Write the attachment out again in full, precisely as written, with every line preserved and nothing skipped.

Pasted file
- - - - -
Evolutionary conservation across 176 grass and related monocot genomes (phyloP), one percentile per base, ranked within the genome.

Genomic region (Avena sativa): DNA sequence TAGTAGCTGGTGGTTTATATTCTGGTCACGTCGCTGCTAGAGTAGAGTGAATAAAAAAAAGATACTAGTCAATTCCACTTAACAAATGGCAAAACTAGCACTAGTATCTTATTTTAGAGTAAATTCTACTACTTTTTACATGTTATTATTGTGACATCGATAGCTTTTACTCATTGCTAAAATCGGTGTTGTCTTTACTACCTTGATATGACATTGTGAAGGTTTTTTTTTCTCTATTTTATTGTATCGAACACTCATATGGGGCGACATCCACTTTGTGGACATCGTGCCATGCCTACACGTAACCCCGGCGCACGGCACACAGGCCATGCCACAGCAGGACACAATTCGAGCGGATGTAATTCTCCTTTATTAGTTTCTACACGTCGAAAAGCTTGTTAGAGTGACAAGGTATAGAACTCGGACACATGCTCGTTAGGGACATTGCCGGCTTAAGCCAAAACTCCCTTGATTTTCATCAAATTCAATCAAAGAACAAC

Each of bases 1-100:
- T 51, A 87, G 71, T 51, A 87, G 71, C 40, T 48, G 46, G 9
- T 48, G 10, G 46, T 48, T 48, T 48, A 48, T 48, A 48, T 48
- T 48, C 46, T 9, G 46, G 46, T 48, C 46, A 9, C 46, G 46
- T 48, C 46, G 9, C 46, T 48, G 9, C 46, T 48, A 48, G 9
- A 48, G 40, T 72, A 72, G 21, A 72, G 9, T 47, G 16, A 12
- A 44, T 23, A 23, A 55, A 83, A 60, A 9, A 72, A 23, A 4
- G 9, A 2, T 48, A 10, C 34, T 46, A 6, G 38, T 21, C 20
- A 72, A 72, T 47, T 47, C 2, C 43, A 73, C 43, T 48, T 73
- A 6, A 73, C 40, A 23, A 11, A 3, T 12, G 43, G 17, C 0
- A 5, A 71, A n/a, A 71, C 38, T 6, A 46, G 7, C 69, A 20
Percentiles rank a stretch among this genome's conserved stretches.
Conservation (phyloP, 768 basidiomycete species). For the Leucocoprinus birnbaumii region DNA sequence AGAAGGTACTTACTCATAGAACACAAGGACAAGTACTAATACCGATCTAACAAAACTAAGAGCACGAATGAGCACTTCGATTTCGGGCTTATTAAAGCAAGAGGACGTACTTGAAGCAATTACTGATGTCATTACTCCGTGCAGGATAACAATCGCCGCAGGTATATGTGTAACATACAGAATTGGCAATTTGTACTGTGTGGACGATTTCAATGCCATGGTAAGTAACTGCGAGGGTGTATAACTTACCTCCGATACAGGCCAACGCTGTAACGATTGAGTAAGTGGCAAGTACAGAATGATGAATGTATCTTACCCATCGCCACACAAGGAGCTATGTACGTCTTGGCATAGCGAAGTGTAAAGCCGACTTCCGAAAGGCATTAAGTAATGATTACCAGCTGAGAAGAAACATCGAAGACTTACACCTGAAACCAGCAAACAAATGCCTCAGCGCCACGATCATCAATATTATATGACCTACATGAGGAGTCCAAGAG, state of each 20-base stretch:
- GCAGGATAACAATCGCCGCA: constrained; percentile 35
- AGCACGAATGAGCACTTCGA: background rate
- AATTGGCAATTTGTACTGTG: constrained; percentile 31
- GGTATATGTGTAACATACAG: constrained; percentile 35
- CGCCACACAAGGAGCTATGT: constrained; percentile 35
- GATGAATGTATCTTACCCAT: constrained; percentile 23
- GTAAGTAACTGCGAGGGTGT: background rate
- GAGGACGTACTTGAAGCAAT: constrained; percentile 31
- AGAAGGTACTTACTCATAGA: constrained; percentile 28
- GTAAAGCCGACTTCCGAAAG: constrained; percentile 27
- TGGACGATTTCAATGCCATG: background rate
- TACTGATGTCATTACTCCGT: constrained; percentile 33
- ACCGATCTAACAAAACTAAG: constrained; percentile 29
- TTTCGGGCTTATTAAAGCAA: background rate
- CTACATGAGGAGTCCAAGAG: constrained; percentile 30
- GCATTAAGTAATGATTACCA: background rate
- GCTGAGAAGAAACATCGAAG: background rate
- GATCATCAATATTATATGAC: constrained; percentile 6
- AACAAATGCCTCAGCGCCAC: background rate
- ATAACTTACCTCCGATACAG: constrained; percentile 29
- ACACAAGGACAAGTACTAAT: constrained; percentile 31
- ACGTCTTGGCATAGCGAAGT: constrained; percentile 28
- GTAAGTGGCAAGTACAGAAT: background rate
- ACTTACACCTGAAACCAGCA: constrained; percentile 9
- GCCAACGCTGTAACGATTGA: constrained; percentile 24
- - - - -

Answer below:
Evolutionary conservation across 176 grass and related monocot genomes (phyloP), one percentile per base, ranked within the genome.

Genomic region (Avena sativa): DNA sequence TAGTAGCTGGTGGTTTATATTCTGGTCACGTCGCTGCTAGAGTAGAGTGAATAAAAAAAAGATACTAGTCAATTCCACTTAACAAATGGCAAAACTAGCACTAGTATCTTATTTTAGAGTAAATTCTACTACTTTTTACATGTTATTATTGTGACATCGATAGCTTTTACTCATTGCTAAAATCGGTGTTGTCTTTACTACCTTGATATGACATTGTGAAGGTTTTTTTTTCTCTATTTTATTGTATCGAACACTCATATGGGGCGACATCCACTTTGTGGACATCGTGCCATGCCTACACGTAACCCCGGCGCACGGCACACAGGCCATGCCACAGCAGGACACAATTCGAGCGGATGTAATTCTCCTTTATTAGTTTCTACACGTCGAAAAGCTTGTTAGAGTGACAAGGTATAGAACTCGGACACATGCTCGTTAGGGACATTGCCGGCTTAAGCCAAAACTCCCTTGATTTTCATCAAATTCAATCAAAGAACAAC

Each of bases 1-100:
- T 51, A 87, G 71, T 51, A 87, G 71, C 40, T 48, G 46, G 9
- T 48, G 10, G 46, T 48, T 48, T 48, A 48, T 48, A 48, T 48
- T 48, C 46, T 9, G 46, G 46, T 48, C 46, A 9, C 46, G 46
- T 48, C 46, G 9, C 46, T 48, G 9, C 46, T 48, A 48, G 9
- A 48, G 40, T 72, A 72, G 21, A 72, G 9, T 47, G 16, A 12
- A 44, T 23, A 23, A 55, A 83, A 60, A 9, A 72, A 23, A 4
- G 9, A 2, T 48, A 10, C 34, T 46, A 6, G 38, T 21, C 20
- A 72, A 72, T 47, T 47, C 2, C 43, A 73, C 43, T 48, T 73
- A 6, A 73, C 40, A 23, A 11, A 3, T 12, G 43, G 17, C 0
- A 5, A 71, A n/a, A 71, C 38, T 6, A 46, G 7, C 69, A 20
Percentiles rank a stretch among this genome's conserved stretches.
Conservation (phyloP, 768 basidiomycete species). For the Leucocoprinus birnbaumii region DNA sequence AGAAGGTACTTACTCATAGAACACAAGGACAAGTACTAATACCGATCTAACAAAACTAAGAGCACGAATGAGCACTTCGATTTCGGGCTTATTAAAGCAAGAGGACGTACTTGAAGCAATTACTGATGTCATTACTCCGTGCAGGATAACAATCGCCGCAGGTATATGTGTAACATACAGAATTGGCAATTTGTACTGTGTGGACGATTTCAATGCCATGGTAAGTAACTGCGAGGGTGTATAACTTACCTCCGATACAGGCCAACGCTGTAACGATTGAGTAAGTGGCAAGTACAGAATGATGAATGTATCTTACCCATCGCCACACAAGGAGCTATGTACGTCTTGGCATAGCGAAGTGTAAAGCCGACTTCCGAAAGGCATTAAGTAATGATTACCAGCTGAGAAGAAACATCGAAGACTTACACCTGAAACCAGCAAACAAATGCCTCAGCGCCACGATCATCAATATTATATGACCTACATGAGGAGTCCAAGAG, state of each 20-base stretch:
- GCAGGATAACAATCGCCGCA: constrained; percentile 35
- AGCACGAATGAGCACTTCGA: background rate
- AATTGGCAATTTGTACTGTG: constrained; percentile 31
- GGTATATGTGTAACATACAG: constrained; percentile 35
- CGCCACACAAGGAGCTATGT: constrained; percentile 35
- GATGAATGTATCTTACCCAT: constrained; percentile 23
- GTAAGTAACTGCGAGGGTGT: background rate
- GAGGACGTACTTGAAGCAAT: constrained; percentile 31
- AGAAGGTACTTACTCATAGA: constrained; percentile 28
- GTAAAGCCGACTTCCGAAAG: constrained; percentile 27
- TGGACGATTTCAATGCCATG: background rate
- TACTGATGTCATTACTCCGT: constrained; percentile 33
- ACCGATCTAACAAAACTAAG: constrained; percentile 29
- TTTCGGGCTTATTAAAGCAA: background rate
- CTACATGAGGAGTCCAAGAG: constrained; percentile 30
- GCATTAAGTAATGATTACCA: background rate
- GCTGAGAAGAAACATCGAAG: background rate
- GATCATCAATATTATATGAC: constrained; percentile 6
- AACAAATGCCTCAGCGCCAC: background rate
- ATAACTTACCTCCGATACAG: constrained; percentile 29
- ACACAAGGACAAGTACTAAT: constrained; percentile 31
- ACGTCTTGGCATAGCGAAGT: constrained; percentile 28
- GTAAGTGGCAAGTACAGAAT: background rate
- ACTTACACCTGAAACCAGCA: constrained; percentile 9
- GCCAACGCTGTAACGATTGA: constrained; percentile 24